Almost 25 years ago, the Supreme Court of Canada confirmed that federal public service employees have a constitutional right to engage in political activity. At that time, the Public Service Employment Act did not allow these employees to take part in any political activities except casting their vote.
The Court agreed that political activity is consistent with the Charter of Rights and Freedom’s guarantee of freedom of expression to individuals.
Examples of political activity:
- volunteering to knock on doors during a political campaign
- participating in an advocacy organization
- writing a letter to an MP
- sitting on the executive of a local riding association
Political activity vs political neutrality in the public service
The Supreme Court recognized that federal public service workers can engage in political activity as citizens without putting the neutrality of the public service at risk.
The Supreme Court recognized this balance when ruling that public service employees have the right to be political active.
The Court found that while maintaining the neutrality of the federal public service was important, a complete ban on political activity went too far in limiting their right to freedom of expression under the Charter of Rights and Freedoms.
Banning everyone from political activity did not take into account that the need for impartiality, or its appearance, varies depending on the type of work being performed and the employee’s relative role, level or importance in the public service.
What to consider if you are engaging in political activity
If you are not sure about whether or not to engage in a specific political activity, consider the following:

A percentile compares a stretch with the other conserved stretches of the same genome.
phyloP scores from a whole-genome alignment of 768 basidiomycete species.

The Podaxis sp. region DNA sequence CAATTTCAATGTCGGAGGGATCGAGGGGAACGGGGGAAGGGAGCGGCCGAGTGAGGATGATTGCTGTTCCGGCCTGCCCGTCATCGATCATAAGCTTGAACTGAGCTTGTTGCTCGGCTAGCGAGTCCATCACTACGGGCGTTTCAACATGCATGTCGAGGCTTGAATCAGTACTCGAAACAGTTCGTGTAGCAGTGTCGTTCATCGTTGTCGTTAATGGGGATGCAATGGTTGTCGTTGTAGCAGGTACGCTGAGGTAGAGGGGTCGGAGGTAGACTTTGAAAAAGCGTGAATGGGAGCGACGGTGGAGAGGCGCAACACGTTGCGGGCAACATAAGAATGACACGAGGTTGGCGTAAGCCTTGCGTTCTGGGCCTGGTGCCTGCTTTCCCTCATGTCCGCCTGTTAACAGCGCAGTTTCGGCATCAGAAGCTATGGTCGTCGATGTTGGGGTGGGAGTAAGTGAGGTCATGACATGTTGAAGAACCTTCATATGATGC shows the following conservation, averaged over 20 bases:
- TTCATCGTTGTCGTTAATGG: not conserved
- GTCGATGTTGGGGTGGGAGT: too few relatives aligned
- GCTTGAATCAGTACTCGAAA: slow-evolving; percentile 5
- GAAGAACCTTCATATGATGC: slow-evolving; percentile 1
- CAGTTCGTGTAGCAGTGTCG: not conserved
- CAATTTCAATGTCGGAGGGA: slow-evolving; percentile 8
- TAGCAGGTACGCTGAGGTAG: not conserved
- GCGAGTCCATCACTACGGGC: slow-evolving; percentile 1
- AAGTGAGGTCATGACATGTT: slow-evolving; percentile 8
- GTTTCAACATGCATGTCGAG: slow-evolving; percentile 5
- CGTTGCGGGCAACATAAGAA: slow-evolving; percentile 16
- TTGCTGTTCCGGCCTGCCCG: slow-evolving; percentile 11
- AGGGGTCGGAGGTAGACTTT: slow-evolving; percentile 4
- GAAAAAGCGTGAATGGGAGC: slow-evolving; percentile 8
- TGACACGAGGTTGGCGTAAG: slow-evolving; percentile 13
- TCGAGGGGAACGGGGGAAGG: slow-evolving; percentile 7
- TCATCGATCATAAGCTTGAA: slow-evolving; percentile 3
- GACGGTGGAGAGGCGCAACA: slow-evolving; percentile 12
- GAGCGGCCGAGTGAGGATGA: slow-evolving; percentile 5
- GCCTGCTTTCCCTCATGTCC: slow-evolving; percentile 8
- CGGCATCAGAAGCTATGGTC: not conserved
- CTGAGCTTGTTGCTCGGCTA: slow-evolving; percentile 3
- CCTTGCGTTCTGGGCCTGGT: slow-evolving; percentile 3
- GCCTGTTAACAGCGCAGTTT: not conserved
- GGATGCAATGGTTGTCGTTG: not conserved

- Your visibility
- Your duties and responsibilities
- Your level of influence
- If you hold office in a union at a local, regional or national level
Jobs with more influence and responsibility
Federal public employees who have jobs with a great deal of responsibility, influence and visibility may more easily be perceived as being politically partisan. The Supreme Court recognized this when it continued to ban deputy heads from engaging in political activity.
Union spokespersons have greater freedom to engage in political activities in certain cases. When speaking on behalf of the union, they can challenge government policies openly and critically in ways that others may not be able to, for example, when commenting on cuts to public services and the impact of these cuts. However, comments must not be reckless, malicious or dishonest.
The same rules and considerations apply when exercising political rights through social media (e.g. web sites, Facebook, Twitter).
If you are a union representative, you can use social media when engaging in protected union activity as long as you follow the guidelines discussed above.
PSAC still urges members to be cautious when using social media to express their opinions. Once something is published, it is very hard to take back or retract.
The Public Service Commission takes its own position
Despite the Supreme Court’s observation that many federal public service workers “are completely divorced from the exercise of any discretion that could be in any manner affected by political considerations”, the Public Service Commission still discourages PSAC members from exercising their political rights.
Members who use the Commission’s on-line tool to assess their political rights should treat the results with caution. The tool reinforces a position that federal public service employees should engage in very few, if any, political activities, contrary to the Supreme Court’s interpretation of their Charter rights. The Commission does not have the authority or power to limit these rights.